In low-key race, Susan Castillo looks to keep schools job

In low-key race, Susan Castillo looks to keep schools job
- By JULIA SILVERMAN
AP Education Writer

PORTLAND, Ore. - When the rumors started swirling that she might, just might, have an eye on fellow Democrat Ted Kulongoski's gubernatorial job, Schools Superintendent Susan Castillo moved swiftly to squelch them, announcing last summer that she intended to seek re-election to her current post.

That early announcement may have defused some of Castillo's potential challengers. In a race that's traditionally crowded, she's drawn just one opponent - Deb Andrews, a little-known education activist from Oak Grove.

And that has kept their race, to be decided on May 16, under-the-radar, despite the fact that education remains the issue that Oregon Republicans and Democrats identify as their top concern in statewide polls.

Castillo's supporters said she was able to ward off opponents - names that were floated ranged from charter schools activist Rob Kremer to House Education Chair Linda Flores, R-Clackamas, and, improbably, House Speaker Karen Minnis, R-Wood Village - because of a solid record after four years in office.

During that time, Castillo has focused on improving the test scores of minority students, lobbied to increase the requirements needed to get a high school diploma and pushed for the expansion of full-day kindergarten programs.

Her critics say another reason she didn't draw a challenger is that she's got the full support of the Oregon Education Association - which has contributed $50,000 to her campaign so far, about a third of the total Castillo has raised.

That's a lot of money for a race that's not been rated as particularly competitive, especially when the challenger reports raising only $3,285, according to reports filed with the Secretary of State's office.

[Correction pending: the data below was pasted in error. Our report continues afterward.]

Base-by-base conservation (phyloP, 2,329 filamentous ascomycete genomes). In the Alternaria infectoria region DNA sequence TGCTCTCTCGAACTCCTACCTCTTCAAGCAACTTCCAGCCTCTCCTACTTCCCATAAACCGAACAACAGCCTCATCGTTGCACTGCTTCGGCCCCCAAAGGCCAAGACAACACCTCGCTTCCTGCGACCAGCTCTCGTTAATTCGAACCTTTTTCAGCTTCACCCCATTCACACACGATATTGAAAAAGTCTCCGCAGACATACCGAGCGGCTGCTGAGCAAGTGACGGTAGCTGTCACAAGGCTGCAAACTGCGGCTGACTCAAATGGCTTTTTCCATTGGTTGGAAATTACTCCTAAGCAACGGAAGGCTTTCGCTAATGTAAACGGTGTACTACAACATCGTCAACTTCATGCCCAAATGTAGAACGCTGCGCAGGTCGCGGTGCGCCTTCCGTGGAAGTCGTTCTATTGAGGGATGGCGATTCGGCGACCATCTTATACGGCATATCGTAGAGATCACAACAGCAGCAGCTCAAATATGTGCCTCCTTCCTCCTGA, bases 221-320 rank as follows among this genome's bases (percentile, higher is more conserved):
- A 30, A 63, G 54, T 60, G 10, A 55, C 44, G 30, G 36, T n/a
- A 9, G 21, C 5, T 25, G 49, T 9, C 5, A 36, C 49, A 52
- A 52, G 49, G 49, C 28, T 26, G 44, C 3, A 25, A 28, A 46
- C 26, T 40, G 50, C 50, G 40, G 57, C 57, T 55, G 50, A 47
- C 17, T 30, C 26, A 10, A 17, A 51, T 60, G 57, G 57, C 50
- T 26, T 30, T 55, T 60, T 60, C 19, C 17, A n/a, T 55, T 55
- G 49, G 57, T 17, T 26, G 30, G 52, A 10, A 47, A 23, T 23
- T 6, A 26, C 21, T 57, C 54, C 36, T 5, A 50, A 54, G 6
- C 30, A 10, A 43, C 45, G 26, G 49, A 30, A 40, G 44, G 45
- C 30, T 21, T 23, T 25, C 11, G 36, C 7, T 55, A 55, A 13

Andrews, her opponent, who has worked on special education and gifted-child issues, fingers the teacher union's influence as one of the key motivators that propelled her into the uphill race.

"Why is the union at the table to determine learning options for poor kids?" she asked, referring to concerns raised about school districts losing money if students took community college classes during school hours. "The union's job should be to monitor paychecks, to focus on negotiations."

If elected, Andrews said she would be an advocate for a back-to-basics approach in the classroom, like a phonics-heavy curriculum in elementary schools, or math taught to young children without the use of calculators. She also called for a carrot-and-stick system to keep track of the progress schools are making on reading and math goals.

"If you said to a school, if 98 percent of your kids are not reading well in first grade, then you will lose your accreditation, how quickly do you think they would change their program to something that works?" she asked.

Castillo's term has not been without its controversies. The Department of Education was criticized early in her tenure, when it proposed that poorer or minority students should be allowed extra time to meet federally set testing goals, an idea Castillo and her staff now say was poorly presented. The department now hopes Oregon will be selected for a pilot program allowing them to measure individual student progress, instead of grade-level testing results.

Castillo's chief of staff, Ed Dennis, said his boss is also frustrated that she could not broker a deal between the OEA and the Oregon School Boards Association on a proposal for a state-run health insurance pool for school district employees. The OSBA runs its own health insurance pool program for educators.

And they worry, too, that voters will hold Castillo accountable for schools' financial woes, although it is the governor and legislators who have the final say over how much state money schools wind up getting every two years. Still, Castillo's concerned enough about the school funding situation to have spent some of her campaign cash on radio ads urging voters to pick legislative candidates who will support public schools.

As for her political future, Castillo, a former broadcast journalist from Eugene who is Oregon's first Hispanic to be elected to a statewide office, said she is "constantly" approached about the possibility of running for governor, or for U.S. Rep. Peter DeFazio's seat, should he decide to step down or move on.

"But I still have a passion for this job." Castillo said. "I'm not focused on planning what I want to do after this next term. We have to get (education) right. It is at the heart of everything that matters."

(Copyright 2006 by The Associated Press. All Rights Reserved.)